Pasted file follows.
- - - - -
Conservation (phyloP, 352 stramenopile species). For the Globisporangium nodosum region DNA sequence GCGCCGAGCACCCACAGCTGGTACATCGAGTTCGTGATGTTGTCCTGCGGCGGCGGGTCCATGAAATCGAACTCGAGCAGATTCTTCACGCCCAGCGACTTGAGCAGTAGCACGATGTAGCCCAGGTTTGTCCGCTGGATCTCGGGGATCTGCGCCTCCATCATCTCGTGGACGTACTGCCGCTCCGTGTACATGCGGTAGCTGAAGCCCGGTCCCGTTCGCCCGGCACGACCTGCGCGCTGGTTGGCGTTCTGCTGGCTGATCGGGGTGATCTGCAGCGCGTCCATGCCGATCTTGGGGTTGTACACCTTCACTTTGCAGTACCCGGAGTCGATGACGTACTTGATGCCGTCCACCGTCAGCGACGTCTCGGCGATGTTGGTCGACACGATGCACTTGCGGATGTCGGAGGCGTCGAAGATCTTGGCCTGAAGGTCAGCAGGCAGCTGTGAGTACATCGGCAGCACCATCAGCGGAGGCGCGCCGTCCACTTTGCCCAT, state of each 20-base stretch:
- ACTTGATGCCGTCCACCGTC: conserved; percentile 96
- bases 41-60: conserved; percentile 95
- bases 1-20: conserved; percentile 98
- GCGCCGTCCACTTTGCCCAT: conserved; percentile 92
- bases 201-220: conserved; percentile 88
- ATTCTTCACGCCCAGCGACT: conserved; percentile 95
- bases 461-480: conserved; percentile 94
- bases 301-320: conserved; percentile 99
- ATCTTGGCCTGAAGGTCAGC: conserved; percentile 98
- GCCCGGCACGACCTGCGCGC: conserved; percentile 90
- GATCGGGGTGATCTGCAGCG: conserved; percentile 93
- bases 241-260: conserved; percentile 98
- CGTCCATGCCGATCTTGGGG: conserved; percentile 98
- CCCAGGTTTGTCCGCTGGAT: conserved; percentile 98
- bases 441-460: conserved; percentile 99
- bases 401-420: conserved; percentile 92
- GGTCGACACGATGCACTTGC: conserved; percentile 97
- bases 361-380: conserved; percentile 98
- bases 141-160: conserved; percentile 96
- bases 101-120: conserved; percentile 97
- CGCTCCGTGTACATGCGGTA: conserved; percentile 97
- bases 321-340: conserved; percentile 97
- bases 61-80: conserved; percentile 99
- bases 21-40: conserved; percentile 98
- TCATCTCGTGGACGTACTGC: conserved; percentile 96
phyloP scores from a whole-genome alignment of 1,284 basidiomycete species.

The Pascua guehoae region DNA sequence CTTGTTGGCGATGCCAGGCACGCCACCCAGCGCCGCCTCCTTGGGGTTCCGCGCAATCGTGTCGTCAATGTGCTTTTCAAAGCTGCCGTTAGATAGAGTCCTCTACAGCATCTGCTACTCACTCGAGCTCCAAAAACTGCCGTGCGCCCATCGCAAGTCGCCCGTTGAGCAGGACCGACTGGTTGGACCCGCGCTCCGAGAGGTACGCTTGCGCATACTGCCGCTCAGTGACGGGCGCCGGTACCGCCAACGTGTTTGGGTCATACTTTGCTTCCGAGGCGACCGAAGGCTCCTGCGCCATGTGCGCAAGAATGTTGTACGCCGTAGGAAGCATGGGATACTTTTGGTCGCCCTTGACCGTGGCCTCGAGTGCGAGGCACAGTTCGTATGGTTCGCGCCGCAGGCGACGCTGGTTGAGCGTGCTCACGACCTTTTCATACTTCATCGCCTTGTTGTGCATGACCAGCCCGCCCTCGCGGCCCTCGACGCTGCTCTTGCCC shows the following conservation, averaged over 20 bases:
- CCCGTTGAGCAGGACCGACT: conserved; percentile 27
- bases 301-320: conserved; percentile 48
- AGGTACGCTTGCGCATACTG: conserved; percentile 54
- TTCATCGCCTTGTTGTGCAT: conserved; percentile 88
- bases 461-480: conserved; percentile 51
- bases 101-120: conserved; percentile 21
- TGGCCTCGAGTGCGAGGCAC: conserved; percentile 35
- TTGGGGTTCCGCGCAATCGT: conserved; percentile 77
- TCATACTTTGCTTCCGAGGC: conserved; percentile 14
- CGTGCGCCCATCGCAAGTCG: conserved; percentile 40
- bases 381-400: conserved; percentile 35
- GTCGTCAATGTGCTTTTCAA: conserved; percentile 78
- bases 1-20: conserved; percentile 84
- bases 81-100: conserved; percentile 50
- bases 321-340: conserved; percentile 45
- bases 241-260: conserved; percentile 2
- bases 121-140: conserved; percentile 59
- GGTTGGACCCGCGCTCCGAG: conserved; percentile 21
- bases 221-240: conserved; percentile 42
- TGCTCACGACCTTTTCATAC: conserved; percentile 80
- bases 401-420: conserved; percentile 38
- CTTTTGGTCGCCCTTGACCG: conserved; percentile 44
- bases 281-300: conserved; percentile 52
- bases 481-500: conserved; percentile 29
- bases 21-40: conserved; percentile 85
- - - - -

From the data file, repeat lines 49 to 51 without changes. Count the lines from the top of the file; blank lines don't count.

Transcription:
- bases 401-420: conserved; percentile 38
- CTTTTGGTCGCCCTTGACCG: conserved; percentile 44
- bases 281-300: conserved; percentile 52